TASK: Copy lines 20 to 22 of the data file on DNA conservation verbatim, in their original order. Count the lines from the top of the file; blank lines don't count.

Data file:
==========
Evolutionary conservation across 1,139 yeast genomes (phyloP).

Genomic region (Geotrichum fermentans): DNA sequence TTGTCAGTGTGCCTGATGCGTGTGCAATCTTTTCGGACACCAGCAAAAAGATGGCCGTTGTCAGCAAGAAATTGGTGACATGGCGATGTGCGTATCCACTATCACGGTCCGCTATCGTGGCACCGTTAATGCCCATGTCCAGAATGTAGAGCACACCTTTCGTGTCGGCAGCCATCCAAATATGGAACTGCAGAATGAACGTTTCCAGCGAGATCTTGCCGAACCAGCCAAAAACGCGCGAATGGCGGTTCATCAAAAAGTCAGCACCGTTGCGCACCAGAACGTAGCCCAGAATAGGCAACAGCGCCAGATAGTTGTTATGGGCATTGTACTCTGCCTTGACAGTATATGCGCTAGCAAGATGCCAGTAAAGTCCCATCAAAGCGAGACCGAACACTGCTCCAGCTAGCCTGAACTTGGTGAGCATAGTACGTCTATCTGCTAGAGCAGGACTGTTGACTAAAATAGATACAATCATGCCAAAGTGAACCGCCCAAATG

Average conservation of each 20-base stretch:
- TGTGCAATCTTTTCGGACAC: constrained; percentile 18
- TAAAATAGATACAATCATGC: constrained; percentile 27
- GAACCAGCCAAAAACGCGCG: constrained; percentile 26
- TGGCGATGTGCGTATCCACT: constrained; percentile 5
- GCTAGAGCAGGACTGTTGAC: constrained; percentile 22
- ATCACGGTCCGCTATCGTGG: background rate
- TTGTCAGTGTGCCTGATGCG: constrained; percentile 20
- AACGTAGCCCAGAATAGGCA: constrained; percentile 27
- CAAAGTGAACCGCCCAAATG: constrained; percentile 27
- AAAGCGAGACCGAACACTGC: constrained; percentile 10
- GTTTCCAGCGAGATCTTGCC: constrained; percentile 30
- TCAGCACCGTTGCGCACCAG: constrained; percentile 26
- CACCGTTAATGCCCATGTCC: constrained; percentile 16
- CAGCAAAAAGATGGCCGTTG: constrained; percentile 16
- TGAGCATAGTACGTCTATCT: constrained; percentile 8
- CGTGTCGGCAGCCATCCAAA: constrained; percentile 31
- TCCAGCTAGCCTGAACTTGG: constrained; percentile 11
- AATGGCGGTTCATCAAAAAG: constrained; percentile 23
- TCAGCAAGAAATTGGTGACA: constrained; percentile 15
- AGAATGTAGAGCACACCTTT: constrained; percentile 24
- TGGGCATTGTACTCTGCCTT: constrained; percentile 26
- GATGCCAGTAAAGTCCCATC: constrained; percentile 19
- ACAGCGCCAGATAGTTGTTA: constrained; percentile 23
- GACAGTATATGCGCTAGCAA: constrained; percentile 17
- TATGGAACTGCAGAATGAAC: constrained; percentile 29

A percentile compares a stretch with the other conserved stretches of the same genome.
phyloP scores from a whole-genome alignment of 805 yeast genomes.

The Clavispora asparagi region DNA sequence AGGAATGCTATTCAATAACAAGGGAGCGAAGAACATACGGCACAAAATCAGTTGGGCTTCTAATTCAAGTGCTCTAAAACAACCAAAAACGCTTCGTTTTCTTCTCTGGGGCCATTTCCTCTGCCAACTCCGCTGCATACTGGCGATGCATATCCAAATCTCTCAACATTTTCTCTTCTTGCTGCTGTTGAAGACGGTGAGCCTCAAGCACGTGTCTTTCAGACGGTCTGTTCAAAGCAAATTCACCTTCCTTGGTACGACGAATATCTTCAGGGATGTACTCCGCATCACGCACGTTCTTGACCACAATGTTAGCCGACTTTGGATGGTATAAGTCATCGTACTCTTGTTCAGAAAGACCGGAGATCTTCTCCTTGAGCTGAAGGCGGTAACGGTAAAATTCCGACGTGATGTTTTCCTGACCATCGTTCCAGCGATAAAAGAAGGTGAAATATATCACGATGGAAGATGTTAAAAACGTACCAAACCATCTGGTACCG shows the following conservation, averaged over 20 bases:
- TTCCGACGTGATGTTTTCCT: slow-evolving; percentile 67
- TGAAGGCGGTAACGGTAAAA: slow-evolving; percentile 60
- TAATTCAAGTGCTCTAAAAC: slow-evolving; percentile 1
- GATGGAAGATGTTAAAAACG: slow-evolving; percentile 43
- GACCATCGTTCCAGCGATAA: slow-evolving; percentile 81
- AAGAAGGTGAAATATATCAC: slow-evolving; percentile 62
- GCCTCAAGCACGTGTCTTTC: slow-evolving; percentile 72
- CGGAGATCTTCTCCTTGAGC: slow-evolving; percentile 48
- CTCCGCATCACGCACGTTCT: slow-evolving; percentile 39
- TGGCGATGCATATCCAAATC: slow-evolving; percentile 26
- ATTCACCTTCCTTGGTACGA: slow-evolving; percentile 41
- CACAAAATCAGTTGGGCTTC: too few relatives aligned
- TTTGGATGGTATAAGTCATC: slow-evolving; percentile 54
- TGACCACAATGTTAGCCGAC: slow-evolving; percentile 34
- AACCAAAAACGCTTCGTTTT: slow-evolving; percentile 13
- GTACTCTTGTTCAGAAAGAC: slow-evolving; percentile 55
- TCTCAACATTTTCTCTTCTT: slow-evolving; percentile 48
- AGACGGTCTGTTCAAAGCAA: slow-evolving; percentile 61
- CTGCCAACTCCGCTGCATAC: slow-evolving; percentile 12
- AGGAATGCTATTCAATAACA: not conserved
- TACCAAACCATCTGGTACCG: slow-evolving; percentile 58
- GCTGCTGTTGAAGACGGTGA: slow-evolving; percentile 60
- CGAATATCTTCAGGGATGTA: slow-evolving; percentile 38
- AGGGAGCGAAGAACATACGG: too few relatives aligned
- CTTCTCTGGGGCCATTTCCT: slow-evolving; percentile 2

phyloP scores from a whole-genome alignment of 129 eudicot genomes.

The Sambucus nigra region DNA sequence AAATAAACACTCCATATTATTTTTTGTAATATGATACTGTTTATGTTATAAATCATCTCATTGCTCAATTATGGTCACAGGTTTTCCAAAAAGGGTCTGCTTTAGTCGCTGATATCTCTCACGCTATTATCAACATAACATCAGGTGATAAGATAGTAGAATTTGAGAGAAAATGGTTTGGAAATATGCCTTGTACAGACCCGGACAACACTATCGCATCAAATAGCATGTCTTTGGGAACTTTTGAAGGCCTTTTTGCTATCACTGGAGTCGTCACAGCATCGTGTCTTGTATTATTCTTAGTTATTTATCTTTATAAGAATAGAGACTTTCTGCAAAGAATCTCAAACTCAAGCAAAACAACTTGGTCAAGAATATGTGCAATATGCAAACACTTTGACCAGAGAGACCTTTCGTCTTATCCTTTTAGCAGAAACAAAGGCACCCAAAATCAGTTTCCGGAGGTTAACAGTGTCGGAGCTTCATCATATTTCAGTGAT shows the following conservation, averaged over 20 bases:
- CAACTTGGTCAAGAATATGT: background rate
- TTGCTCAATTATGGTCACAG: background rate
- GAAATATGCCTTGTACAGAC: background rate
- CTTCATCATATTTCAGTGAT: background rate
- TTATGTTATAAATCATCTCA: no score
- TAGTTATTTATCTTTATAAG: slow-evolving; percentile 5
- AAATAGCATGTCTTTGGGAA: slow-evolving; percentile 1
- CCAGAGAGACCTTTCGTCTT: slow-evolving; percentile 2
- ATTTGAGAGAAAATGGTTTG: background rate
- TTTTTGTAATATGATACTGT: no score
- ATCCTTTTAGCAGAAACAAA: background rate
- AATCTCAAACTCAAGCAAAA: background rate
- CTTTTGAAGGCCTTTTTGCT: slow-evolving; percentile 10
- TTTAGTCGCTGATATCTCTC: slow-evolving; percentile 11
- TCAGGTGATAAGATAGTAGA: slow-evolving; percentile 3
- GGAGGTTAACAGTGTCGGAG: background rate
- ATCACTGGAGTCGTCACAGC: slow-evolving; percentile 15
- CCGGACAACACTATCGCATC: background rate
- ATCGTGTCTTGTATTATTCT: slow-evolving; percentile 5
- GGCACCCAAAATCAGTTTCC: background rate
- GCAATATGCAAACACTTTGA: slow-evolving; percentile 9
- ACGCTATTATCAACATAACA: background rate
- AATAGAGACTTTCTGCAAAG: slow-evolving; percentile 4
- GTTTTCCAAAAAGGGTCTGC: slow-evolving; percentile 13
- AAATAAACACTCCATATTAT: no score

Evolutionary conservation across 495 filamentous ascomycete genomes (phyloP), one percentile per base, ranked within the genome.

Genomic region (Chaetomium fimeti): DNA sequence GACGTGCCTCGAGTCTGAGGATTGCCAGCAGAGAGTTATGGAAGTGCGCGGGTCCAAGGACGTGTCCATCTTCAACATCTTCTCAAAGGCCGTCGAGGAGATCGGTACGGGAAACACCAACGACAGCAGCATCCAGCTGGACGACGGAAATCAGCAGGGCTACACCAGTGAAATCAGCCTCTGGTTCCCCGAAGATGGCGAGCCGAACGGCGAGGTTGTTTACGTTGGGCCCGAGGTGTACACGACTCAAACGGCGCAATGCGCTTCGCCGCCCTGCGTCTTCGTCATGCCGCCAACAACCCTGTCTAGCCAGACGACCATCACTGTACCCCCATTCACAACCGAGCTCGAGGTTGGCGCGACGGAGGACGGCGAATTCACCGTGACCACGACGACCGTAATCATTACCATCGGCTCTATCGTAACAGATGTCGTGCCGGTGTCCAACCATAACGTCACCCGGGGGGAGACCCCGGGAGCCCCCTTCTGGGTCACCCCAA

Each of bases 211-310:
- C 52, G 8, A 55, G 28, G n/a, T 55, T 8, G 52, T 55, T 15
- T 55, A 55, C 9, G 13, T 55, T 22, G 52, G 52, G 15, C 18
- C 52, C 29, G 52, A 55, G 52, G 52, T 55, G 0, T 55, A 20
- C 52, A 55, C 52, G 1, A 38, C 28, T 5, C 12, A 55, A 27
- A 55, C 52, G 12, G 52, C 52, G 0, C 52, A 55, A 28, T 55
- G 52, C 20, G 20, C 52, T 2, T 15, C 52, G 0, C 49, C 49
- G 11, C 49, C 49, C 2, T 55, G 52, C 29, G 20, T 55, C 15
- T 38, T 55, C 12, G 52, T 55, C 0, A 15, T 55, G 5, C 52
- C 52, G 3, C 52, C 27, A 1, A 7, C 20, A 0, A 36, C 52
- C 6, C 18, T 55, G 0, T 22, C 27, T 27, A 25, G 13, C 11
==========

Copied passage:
- TCCAGCTAGCCTGAACTTGG: constrained; percentile 11
- AATGGCGGTTCATCAAAAAG: constrained; percentile 23
- TCAGCAAGAAATTGGTGACA: constrained; percentile 15